Configuration Optimization of Fog Computing Platforms for Control Applications.

Mohammadreza Barzegaran

Research output: Book/ReportPh.D. thesis

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Industry 4.0 requires the convergence of Operational and Information Technologies (OT & IT), which use different computation and communication technologies. Cloud Computing cannot be used for OT involving industrial applications since it cannot guarantee stringent non-functional requirements, e.g., dependability, trustworthiness and timeliness. Instead, a new computing paradigm, called Fog Computing, is envisioned as an architectural means to realize the IT/OT convergence. A Fog Computing Platform
(FCP) brings computing and deterministic communication closer to the network’s edge, where the machines are located in industrial applications. An FCP is implemented as a set of Fog Nodes (FNs) that integrate communication, computation, and storage resources. Similar to previous research and ongoing standardization efforts, we assume that the communication between FNs is achieved via the IEEE 802.1 Time Sensitive Networking (TSN) standard. With the IT/OT convergence, applications of mixed-criticality will share the same FCP. At one extreme, we have the safety-critical real-time systems that control industrial process and have to be operational even in the case of failure. The vision is to virtualize these as applications composed of tasks and messages running on an FCP. At the other extreme, we have non-critical Fog applications that do not have stringent timing and dependability requirements but are required to implement the novel functionalities of Industry 4.0.
We assume that the platform uses partitioning to enforce the spatial and temporal isolation between applications with different criticalities. Applications are modeled as tasks
interacting via messages transmitted as flows on TSN. We consider several scheduling
policies for tasks within a hierarchical scheduling model that can address the varied
time-criticality requirements of applications. For example, the critical control applicaions are scheduled using static cyclic scheduling, and the resources of the Fog applications are allocated at runtime using best effort policies.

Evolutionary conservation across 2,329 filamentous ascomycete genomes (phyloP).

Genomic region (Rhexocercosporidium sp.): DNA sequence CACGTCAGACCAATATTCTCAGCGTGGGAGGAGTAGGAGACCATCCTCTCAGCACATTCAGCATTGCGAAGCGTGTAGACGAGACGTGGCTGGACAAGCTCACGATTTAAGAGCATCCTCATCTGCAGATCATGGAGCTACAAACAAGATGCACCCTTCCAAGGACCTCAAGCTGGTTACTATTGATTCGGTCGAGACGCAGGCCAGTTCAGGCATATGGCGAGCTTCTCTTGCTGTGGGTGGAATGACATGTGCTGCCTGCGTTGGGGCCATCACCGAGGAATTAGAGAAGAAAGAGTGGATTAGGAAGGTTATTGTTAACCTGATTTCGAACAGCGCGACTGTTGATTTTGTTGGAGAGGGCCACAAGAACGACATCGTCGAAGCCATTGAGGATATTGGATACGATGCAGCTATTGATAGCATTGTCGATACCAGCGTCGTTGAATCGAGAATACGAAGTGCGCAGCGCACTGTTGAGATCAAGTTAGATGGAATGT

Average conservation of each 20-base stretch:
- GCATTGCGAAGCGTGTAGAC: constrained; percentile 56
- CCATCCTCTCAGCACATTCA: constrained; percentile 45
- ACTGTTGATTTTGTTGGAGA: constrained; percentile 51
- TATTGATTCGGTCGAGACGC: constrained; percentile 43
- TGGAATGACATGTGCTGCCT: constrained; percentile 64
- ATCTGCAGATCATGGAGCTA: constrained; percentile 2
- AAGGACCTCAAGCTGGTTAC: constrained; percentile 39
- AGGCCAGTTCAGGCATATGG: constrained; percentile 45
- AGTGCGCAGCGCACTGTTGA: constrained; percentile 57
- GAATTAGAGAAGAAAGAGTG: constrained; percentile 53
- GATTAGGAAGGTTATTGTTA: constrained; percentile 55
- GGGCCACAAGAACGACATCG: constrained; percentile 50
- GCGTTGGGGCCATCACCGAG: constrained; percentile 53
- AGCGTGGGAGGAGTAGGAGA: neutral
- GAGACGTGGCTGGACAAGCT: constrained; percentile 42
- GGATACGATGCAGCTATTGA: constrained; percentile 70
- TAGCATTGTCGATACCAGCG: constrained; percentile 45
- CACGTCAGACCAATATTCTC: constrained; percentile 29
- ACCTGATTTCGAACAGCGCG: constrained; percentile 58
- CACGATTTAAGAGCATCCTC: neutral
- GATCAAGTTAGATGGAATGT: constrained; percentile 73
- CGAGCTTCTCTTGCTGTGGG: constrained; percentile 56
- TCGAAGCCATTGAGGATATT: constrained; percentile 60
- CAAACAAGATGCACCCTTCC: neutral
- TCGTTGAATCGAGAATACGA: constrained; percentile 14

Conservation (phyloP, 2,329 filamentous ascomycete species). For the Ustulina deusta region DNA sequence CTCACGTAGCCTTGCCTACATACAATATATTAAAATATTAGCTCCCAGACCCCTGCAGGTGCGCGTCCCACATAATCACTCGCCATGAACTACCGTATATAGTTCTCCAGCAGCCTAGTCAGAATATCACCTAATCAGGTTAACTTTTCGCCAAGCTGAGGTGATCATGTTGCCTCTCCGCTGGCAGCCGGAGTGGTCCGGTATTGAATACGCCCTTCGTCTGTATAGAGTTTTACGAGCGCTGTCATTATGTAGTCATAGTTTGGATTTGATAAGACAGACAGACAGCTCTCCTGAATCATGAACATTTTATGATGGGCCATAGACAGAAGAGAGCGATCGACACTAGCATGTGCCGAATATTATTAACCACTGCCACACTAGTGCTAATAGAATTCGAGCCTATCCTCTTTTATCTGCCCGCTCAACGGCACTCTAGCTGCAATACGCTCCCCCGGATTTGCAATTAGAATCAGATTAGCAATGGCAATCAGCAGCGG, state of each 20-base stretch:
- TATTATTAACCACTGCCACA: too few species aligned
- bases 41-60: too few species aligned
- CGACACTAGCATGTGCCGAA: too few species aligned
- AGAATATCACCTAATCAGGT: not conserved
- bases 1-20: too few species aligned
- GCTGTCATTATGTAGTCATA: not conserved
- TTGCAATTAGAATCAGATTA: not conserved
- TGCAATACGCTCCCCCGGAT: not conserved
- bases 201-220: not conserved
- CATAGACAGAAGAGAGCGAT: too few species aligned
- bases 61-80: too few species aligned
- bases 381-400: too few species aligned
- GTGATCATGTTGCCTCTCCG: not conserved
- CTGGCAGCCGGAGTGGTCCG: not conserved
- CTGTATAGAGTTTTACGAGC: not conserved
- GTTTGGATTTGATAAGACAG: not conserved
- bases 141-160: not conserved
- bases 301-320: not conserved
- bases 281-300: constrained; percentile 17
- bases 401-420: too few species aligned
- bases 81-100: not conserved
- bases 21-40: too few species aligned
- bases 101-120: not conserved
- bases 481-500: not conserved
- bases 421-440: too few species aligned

We propose several approaches to the design time FCP configuration optimization
for mixed-criticality applications, such that the performance (in terms of Quality-ofControl) and timeliness of control applications are guaranteed, and the Quality-ofService of non-critical Fog applications is maximized. In addition, we are interested in
extensible configurations that support the addition of future new control applications
and can successfully accommodate at runtime a large number of responsive Fog applications. At runtime, our approaches handle the migration and best–effort scheduling
of Fog applications to the FNs that have resources for their execution. Determining
an FCP configuration means: deciding the partitions that provide temporal and spatial
isolation among mixed-criticality applications, mapping the tasks to the cores of the
multicore FNs, routing of flows on TSN, synthesizing the task schedule tables and the
Gate Control Lists for switches that schedule the transmission of flows.
We have developed several algorithms that use heuristics, metaheuristics and Constraint
Programming to solve these combinatorial optimization problems. The algorithms have
been extensively evaluated on several test cases, including realistic test cases from the
Original languageEnglish
PublisherTechnical University of Denmark
Number of pages194
Publication statusPublished - 2021


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